By Kate Martin

Carolina Public Press

A bill that aims to close several loopholes in the state’s sexual assault laws received a unanimous vote from legislators in the state House on Monday night.

House Bill 393 will now move to the state Senate.

The bill would modify language in three areas of state law. One makes it illegal to have sex with incapacitated people even if they were responsible for causing their own condition through use of drugs or alcohol. Another change makes it a crime to tamper with someone’s drink, even if a later crime does not take place. A third change modifies the definition of a child’s caretaker.

This story is part of an investigative series, Seeking Conviction, examining the issue of sexual assault prosecutions and convictions in North Carolina, from a team of 11 media partners across the state.


Bill co-sponsor Jay Adams, (R-Hickory), encouraged the chamber to vote unanimously for the measure. He recalled a family friend who, 45 years ago, had her drink altered when she was a college freshman.

“She never fully recovered,” Adams said from the House floor. “She was the sweetest gal.”

 After the vote, Adams said he had not thought of that family friend for many years. But when Rep. Chaz Beasley (D-Charlotte), asked Adams to co-sponsor the measure, memories of her sweet nature and her poisoning came flooding back.

Then he knew he had to co-sponsor the bill, Adams said.

His features sagged with the weight of the past injustice as he spoke of the young woman, who suffered a psychotic break after her drink was drugged.

“A few years later she committed suicide,” he said.

Their families were close, he said. They attended church together. She wasn’t a partier or a drinker.

“At least I got to do something,” he said. “I think it’s a good bill. I hope it’s as equally bipartisan in the Senate.”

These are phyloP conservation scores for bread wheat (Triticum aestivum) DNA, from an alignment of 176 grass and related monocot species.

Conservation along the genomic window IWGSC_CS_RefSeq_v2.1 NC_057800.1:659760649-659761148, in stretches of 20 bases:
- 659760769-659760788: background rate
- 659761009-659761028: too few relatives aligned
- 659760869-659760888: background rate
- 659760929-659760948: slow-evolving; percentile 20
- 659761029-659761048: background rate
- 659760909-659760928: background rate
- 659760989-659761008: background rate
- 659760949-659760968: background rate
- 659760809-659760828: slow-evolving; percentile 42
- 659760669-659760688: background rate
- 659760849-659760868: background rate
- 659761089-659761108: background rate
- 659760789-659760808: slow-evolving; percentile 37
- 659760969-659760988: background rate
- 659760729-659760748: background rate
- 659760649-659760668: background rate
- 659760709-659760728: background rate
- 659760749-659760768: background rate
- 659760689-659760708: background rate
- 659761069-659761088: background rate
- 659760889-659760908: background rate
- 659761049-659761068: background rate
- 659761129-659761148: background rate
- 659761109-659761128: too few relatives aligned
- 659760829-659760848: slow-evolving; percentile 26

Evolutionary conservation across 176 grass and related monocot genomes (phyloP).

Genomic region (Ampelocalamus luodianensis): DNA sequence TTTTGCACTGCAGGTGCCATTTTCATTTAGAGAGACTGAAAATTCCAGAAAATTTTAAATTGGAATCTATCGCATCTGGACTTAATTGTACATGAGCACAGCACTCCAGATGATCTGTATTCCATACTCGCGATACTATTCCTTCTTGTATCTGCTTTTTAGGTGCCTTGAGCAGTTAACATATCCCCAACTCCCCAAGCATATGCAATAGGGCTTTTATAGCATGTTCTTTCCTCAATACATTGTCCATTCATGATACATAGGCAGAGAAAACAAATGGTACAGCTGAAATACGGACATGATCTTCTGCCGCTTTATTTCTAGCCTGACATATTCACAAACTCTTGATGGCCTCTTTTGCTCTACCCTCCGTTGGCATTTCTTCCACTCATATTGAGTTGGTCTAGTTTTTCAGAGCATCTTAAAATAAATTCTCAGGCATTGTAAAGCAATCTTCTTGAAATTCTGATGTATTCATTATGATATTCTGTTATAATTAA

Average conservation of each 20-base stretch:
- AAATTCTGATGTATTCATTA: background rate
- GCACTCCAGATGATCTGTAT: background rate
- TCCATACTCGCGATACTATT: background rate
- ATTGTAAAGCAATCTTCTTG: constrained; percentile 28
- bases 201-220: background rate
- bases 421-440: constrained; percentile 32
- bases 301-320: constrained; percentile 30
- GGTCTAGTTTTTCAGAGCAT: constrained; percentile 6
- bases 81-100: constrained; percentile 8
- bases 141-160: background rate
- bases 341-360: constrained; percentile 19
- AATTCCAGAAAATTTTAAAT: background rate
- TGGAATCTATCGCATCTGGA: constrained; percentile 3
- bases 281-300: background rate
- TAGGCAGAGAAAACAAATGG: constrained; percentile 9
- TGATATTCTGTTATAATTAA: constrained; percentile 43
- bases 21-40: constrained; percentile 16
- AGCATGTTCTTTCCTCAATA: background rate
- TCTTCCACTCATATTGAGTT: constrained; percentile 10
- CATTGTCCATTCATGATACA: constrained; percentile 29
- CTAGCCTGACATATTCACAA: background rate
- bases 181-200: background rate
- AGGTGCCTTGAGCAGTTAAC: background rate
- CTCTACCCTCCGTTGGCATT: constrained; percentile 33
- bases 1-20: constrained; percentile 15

From the floor, Beasley said the bill was the result of multiple conversations with sexual assault survivors and many others.

Currently, it is illegal in North Carolina to have sex with an incapacitated person, but not if he or she caused that incapacitation through personal drug use or drinking. That legal interpretation stems from a decade-old judicial precedent, which was highlighted in a Carolina Public Press media collaboration last month involving 11 news organizations from across the state. House Bill 393 would clarify the wording of the associated state law to close that loophole.

The bill has 64 co-sponsors in the House, which has 120 members.

“Survivors of sexual assault and drugging deserve a clear path to justice, and HB393 is a critical step in achieving that goal,” Beasley said in a statement after the bill’s passage.

Another measure in the state Senate, Senate Bill 563, addresses a legal precedent unique to North Carolina but so far has not had a hearing.

North Carolina is the only state where it’s not a crime if a person continues having sex after his or her partner withdraws consent. Victim advocates have said the 40-year-old legal precedent can tie the hands of prosecutors.  

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About the collaboration: Eleven news organizations across North Carolina participated in the reporting of this series, which was coordinated by Carolina Public Press. Those organizations also include:...